A couple short blocks of mom-and-pop retailers and restaurants make up the center of my San Francisco neighborhood. And for years, smack dab in the middle of it was garage operated by a guy named Dirk, a great mechanic who was a fixture of the block. Unfortunately, when he lost his lease a couple years ago, the garage closed.

While I don’t begrudge the space’s fancy new retail tenants, Dirk’s departure did mean I no longer had a go-to service I knew I could trust to treat me and my car well. And it meant I needed to undergo a process I really dislike: finding a mechanic who both does quality work and is someone who I know will have my back without picking my wallet.

Eventually, I did find another awesome mechanic to service my car, but it took a lot of time and word-of-mouth recommendations to identify someone else who I knew would offer great service and value. In the past, I haven’t been so lucky. I think we’ve all probably had the experience of not knowing where to start—and wondering if a mechanic actually had our interests at heart, or just his own.

ClickMechanic Has a Better Way. And It Uses Email.

Solving that problem is what ClickMechanic, a growing online marketplace in the UK, is all about. ClickMechanic was founded in 2012 on the simple premise that finding a trustworthy mechanic to work on a vehicle is often more difficult than it should be.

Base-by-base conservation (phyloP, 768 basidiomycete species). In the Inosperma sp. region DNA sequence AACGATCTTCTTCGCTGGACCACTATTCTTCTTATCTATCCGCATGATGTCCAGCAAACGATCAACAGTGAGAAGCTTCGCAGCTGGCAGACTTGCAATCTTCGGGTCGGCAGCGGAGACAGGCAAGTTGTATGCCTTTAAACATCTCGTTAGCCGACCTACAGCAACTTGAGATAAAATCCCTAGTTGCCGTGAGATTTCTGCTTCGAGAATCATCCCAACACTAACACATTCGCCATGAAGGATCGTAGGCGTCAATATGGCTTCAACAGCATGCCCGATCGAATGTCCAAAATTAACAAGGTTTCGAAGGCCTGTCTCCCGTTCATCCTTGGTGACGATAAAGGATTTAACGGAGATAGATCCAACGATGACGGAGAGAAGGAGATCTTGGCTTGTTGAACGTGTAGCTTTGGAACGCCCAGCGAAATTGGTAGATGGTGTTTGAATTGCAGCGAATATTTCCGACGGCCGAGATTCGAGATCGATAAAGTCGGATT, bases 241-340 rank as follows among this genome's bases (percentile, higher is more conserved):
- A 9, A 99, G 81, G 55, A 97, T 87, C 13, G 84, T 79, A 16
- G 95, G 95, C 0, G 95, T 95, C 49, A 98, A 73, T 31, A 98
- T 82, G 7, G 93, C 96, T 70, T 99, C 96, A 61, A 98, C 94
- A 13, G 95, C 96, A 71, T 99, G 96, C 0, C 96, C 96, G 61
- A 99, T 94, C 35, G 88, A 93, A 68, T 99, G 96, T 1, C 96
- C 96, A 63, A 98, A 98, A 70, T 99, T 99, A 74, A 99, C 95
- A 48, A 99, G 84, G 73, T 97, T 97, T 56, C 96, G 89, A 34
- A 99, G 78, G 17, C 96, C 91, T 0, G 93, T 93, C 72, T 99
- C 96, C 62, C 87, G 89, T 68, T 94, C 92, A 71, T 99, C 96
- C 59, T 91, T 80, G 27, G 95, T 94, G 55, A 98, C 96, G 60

The service takes the stress out of the transaction by asking customers to select the work that needs to be done, approve an industry standard-approved quote, and confirm their booking. On the other side of the transaction, the company’s system ensures that the best-performing service providers are rewarded with a steady stream of repair jobs.

Email is essential to how ClickMechanic operates. CTO and founder Felix Kenton says, “We use email extensively to improve the customer experience. From the moment a customer receives a quote, right up until the booking is complete, we are constantly keeping the customer informed on the status of their booking via automated emails.”

Mechanics also need to stay informed throughout the process, and Felix notes that they start receiving emails as soon as a customer initiates a repair job. He described to me how “to provide the best possible service, it’s very important that the mechanics receive these emails quickly and reliably.”

SparkPost Is a Great Fit for ClickMechanic’s Business

ClickMechanic has been using SparkPost to meet that mission-critical requirement for about a year. Felix’s team implemented SparkPost when Mandrill stopped being offered as a stand-alone solution for transactional email.

Since switching to SparkPost, “deliverability has been excellent,” Felix commented. He also appreciates that SparkPost’s developer-first focus means he can work with a great API. And SparkPost’s competitive pricing scales well for a growing business like ClickMechanic.

ClickMechanic Is a Car Key in the U.K.

(See what I did with that headline? Sorry-not-sorry. 😏)